It's estimated that in the next decade the number of computer science jobs in the U.S. will outnumber qualified people by 1 million. That's 1 million jobs for the taking that Americans will miss out on because of inadequate skill sets. Despite this, only 10 percent of K-12 schools have computer science programs.
So what gives?
Traditional subjects like English and math receive a lot of play time in K-12 classrooms and they are considered "building blocks" for other subjects, like computer science. So when a high school senior decides to seek out a college degree in English, or mathematics, he or she has a general idea of what to expect in the classes that follow. The same can be said for arts-based topics, like the visual arts or music. Feasibly a young person accepted to college for those topics has had several years of training in it and plans to build on that base knowledge.
The same is not necessarily true for computer science majors. If only 10 percent of schools are teaching computer science courses (and we don't know how extensive those programs may be), then it's a safe bet that many of the kids entering those college classes have no idea what to expect. Or even worse -- young people who may show promise in computer science never realize their potential because there is never a primer class to alert them to it. Despite its prevalence in the "real world," computer science classes on K-12 campuses are not much changed from a decade or two ago.
There is also the slow nature in which K-12 schools, especially public ones, adopt new technologies. Classroom computers are nothing new but the science behind today's careers is constantly evolving.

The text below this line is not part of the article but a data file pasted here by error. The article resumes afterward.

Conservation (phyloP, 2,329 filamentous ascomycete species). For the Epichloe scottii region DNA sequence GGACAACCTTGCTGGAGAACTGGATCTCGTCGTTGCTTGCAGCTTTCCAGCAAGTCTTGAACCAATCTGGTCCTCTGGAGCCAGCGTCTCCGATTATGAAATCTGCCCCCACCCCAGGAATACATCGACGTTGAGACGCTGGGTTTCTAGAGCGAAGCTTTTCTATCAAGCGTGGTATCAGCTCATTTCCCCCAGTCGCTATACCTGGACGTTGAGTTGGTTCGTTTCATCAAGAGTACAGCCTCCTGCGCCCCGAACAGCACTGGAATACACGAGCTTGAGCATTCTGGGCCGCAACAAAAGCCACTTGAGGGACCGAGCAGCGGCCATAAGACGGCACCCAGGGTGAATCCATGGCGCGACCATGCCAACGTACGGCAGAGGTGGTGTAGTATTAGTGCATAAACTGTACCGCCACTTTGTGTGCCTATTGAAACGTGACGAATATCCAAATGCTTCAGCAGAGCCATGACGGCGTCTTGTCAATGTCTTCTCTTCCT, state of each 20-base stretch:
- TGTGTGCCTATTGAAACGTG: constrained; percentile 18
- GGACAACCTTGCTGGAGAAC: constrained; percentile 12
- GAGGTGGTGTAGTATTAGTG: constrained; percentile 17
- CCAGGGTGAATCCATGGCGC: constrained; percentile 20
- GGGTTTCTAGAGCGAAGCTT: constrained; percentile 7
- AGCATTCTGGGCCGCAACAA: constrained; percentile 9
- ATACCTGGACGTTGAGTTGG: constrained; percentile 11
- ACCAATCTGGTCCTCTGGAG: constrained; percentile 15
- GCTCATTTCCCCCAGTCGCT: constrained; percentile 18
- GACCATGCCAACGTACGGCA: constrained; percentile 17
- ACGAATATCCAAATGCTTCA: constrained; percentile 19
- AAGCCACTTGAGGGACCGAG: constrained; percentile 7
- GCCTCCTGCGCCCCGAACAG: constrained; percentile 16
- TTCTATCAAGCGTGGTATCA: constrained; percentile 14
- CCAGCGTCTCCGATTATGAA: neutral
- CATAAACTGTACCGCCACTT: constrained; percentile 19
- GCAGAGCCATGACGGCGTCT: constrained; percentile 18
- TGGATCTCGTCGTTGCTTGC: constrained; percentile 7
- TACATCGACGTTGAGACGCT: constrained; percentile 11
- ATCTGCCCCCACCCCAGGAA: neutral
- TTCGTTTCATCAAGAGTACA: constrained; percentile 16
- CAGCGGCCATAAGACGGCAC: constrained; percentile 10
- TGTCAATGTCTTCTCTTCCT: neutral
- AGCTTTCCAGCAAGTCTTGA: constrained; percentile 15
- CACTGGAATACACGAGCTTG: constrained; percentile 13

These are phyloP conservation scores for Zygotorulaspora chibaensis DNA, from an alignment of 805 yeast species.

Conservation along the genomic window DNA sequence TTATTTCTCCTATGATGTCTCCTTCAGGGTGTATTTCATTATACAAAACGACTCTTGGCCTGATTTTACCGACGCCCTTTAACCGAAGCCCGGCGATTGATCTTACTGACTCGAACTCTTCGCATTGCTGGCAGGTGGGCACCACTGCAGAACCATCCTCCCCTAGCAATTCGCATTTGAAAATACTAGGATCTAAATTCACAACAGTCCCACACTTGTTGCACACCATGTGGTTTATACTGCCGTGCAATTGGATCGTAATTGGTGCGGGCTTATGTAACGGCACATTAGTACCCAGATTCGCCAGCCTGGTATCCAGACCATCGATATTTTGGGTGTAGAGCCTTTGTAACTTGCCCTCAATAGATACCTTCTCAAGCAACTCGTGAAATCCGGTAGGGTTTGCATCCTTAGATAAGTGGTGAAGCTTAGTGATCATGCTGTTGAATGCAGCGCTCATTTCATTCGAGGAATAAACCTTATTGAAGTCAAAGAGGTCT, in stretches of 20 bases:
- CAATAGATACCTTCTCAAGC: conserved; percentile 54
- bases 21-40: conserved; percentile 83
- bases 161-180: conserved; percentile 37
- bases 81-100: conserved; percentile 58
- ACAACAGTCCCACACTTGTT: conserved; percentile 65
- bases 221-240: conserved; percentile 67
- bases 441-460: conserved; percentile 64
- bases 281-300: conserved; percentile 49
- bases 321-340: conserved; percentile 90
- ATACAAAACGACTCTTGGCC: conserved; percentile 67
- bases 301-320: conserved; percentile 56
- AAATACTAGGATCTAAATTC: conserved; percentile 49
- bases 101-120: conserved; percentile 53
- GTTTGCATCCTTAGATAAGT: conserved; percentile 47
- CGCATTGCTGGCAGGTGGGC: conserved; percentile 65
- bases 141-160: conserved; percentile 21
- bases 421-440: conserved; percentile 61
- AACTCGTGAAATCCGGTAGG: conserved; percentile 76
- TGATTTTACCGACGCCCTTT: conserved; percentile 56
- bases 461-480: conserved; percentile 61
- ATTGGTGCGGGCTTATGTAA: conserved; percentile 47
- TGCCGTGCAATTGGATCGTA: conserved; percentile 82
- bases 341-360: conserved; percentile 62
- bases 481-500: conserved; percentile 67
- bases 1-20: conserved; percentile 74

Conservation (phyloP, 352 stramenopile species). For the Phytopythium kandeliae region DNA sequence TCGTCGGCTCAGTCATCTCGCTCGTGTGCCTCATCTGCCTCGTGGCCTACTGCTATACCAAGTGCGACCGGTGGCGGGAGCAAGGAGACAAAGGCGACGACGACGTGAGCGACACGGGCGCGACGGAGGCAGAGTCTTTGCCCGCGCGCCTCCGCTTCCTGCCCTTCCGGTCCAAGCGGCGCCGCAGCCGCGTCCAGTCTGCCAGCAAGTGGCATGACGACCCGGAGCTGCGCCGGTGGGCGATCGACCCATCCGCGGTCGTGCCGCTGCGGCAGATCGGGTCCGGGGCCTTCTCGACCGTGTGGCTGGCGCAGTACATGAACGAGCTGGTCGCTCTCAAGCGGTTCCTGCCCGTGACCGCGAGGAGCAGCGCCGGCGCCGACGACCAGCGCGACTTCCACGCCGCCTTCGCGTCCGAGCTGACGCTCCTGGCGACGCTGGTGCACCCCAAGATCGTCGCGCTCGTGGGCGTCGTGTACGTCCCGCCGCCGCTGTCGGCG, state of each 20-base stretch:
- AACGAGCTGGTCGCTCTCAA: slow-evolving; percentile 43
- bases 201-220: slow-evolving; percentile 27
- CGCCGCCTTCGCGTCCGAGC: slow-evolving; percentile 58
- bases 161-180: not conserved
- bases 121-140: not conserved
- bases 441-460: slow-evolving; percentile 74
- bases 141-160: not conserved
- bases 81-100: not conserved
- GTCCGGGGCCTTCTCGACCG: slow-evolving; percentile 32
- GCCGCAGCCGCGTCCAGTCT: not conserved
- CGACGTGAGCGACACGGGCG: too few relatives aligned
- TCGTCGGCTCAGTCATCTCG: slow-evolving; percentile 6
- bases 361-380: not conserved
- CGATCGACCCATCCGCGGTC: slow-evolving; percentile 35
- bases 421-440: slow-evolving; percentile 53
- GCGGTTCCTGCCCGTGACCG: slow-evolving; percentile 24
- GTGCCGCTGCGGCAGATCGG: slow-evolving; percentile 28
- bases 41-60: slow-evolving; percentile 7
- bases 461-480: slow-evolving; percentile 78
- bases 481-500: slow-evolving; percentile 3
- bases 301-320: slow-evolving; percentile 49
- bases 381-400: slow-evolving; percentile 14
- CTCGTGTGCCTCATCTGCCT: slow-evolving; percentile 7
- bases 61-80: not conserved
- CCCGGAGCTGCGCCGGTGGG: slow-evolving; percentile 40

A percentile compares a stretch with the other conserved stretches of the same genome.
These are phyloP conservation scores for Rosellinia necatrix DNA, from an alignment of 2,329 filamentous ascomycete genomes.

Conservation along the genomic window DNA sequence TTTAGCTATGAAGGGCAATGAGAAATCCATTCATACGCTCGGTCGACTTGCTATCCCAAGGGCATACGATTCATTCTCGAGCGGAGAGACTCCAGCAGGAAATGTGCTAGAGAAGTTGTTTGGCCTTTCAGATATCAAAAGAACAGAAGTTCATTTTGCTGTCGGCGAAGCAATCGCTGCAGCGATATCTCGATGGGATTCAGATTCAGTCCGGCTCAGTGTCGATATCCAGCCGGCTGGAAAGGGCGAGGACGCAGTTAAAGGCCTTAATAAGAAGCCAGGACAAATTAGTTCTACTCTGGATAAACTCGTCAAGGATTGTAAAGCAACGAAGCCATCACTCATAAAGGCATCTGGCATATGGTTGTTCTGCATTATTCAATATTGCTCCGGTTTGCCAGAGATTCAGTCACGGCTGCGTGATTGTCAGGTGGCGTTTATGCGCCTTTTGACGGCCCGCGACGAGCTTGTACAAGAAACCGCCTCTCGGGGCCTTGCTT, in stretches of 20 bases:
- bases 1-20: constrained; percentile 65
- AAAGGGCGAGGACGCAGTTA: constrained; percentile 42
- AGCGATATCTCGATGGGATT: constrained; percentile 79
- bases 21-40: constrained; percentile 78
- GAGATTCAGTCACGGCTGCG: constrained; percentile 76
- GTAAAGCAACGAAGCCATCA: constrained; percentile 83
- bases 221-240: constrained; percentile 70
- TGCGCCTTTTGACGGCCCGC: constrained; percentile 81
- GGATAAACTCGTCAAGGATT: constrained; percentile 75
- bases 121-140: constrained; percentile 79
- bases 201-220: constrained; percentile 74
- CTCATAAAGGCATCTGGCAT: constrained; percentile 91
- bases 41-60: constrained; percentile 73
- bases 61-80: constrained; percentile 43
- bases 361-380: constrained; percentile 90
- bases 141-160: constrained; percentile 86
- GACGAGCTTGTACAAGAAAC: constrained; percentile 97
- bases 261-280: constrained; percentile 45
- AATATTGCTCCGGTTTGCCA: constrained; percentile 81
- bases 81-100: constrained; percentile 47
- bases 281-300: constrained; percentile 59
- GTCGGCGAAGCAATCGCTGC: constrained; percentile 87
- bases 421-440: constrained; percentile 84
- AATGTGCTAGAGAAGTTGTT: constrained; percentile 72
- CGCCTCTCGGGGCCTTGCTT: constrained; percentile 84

It is difficult for classrooms to find the resources to keep up with the changing face of computer science. In some cases, by the time a particular technology is obtained or curriculum purchased, it is already on its way out the door as being considered cutting-edge. It can feel overwhelming, and frustrating, and this red tape keeps technology from reaching students' hands in a reasonable time frame.
To meet the computer science job demand, K-12 schools will need help from outside partners. This could come in the form of area businesses willing to donate needed technology to make more classes happen or curriculum partnerships with groups like Code in the Schools. If every computer science classroom tries to re-invent the wheel, a lot of time and resources are wasted. So asking for help is the first step.
There also needs to be a larger focus on computer science at a younger age. This does not just mean computers and mobile devices available in K-12 classrooms but should include lessons on the "how" of the technology. The site Code.org has basic coding activities for children as young as Kindergarten -- so teachers should be taking advantage of these resources. Waiting until middle or high school is simply too long to wait to spark an interest in K-12 students in computer science.
Finally, special attention should be paid to getting young women interested in computer science learning. Research tells us that girls are just as adept as boys at learning STEM topics, computer science included, but their interest tends to drop off in late elementary or middle school. Knowing this, educators should make sure girls are exposed to the same computer science learning as boys and encouraged through organizations like Girls Who Code. It may still take a generation to get to the point where young women feel completely comfortable seeking out computer science opportunities, so in the meantime support systems need to be there.
What solutions would you suggest for the lack of computer science in K-12 classrooms?